From today’s issue of FP Working:
Exhibit A: "Say you left your job when your children were born so you could spend time with them during their early years. You didn’t plan to stay out of the workforce forever, and now that the children are in school, it’s time to dust off your suits and polish your high heels. That may not be as easy as it sounds. ‘You can’t go home and sit in your sweats for 10 years and think you can go back to being a lawyer or doctor or computer engineer,’ said Monica Samuels, co-author of Comeback Moms: How to Leave Work, Raise Children, and Restart Your Career Even if You Haven’t Had a Job in Years."
Okay, where shall I start? Polish your high heels? Sit in your sweats for 10 years? Preachy attitude towards naïve and casually dressed moms who dare to believe that they are still welcome in the workplace? (And, oh, in case you’re interested, the secret to becoming a "comeback mom," according to Samuels, oh-she-of-the-extremely-wordy-subtitles, is to do lots of volunteer work while your children are young, since clearly the reason women leave work in the first place is so that they can work for free and pay for day-care out of their bon-bon budget.)
If that’s not sufficiently depressing, consider –
Exhibit B: "Labour economists find evidence starting at the bottom is a recipe for being underpaid for a long time to come." A recent study shows that business school students who graduated during a recession were still lagging behind their peers twenty years later. That is to say, even when the economy recovers, employers would still prefer to hire freshly-minted graduates rather than equally educated applicants with several years of grunt-work in the trenches.
Though not obviously linked, these two articles certainly combine to paint a depressing picture for those of us on the mommy-track. One of the reasons those sad-sack recession-era graduates continue to languish in the bargain basement of the labour pool is that by the time the job market fattens up they are nearing their thirties and are thus at higher risk for becoming parents. When my husband returned for his third year of law school last fall, the trend couldn’t have been more obvious: all the 22-year-olds had articling positions lined up, while the former professors and audiologists who had children at home were still shopping themselves around, begging for the privilege of working for free.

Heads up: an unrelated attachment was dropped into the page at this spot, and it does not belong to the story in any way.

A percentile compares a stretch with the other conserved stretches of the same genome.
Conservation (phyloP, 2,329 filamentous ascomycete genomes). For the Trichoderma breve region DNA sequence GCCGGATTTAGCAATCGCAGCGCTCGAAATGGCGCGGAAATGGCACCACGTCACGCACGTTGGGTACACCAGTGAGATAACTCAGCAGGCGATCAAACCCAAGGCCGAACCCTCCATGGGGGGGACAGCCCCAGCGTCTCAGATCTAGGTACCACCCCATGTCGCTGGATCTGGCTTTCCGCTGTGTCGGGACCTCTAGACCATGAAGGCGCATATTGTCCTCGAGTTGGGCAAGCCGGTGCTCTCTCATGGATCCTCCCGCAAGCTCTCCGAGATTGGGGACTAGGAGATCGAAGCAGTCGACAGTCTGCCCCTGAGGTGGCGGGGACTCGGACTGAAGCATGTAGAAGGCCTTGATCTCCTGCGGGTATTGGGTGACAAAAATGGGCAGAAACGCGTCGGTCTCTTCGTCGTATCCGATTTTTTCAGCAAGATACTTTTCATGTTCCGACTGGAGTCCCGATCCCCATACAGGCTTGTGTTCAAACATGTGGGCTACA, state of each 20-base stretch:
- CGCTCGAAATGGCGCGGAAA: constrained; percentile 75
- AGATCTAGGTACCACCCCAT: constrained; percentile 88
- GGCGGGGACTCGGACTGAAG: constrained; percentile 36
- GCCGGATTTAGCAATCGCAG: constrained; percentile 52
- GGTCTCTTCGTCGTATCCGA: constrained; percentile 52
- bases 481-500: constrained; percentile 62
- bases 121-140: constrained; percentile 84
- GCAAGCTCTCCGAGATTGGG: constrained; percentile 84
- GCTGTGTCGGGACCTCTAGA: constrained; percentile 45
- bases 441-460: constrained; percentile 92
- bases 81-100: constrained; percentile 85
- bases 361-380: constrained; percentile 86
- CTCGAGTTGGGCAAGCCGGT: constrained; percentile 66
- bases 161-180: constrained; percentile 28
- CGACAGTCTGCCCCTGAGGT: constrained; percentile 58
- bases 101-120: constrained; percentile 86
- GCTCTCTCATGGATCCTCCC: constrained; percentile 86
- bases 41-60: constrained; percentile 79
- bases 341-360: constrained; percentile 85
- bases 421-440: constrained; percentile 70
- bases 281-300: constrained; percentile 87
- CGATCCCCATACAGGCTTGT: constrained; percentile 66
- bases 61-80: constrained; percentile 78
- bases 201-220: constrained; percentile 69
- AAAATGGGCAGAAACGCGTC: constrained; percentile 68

Exhibit B ends with a helpful exhortation to graduating students to carefully consider their job choices. That should put an end, I hope, to the epidemic of university grads opting to wait tables instead of accepting six-figure job offers. There’s no advice to job-hunters who are hauling their asses around to interview after interview with resumes tainted by years of answering phones at the call centre. But in case you think the solution is to go back to school, check this out:
Exhibit C: "Overqualified shut out" – the story of Dr. Gian Sangha, who, despite his Ph.D. in environmental science, was not hired for a job with the Land and Water Board because he was considered overqualified.
I give up.
Under the category of "Less depressing but equally disturbing": Tad's Number Farm, the new cartridge I bought for Bub's My First Leap Pad. I started to think something was a little bit off about this game when I heard the white chicken declare, "It takes me a-a-a-ll day to lay an egg!" And then Bub found a way to activate a voice with a palpably fake British accent which announces, "Flahhg numb-ah fo-ah!" But the icing on the cake is his latest discovery: when he touches the number seven with his pen it prompts a breathy Marilyn-Monroe voice to whisper longingly, "I lo-o-o-ve the number seven!" I guess we’re meant to be grateful that she doesn’t murmur her love for the number 69.
Hubby’s suggestion for an alternate title for this post: "Why I Blog at the Supper Table … And Why that Makes me a Bad Person." Time to feed the baby.
Wednesday, May 31, 2006
From today’s issue of FP Working: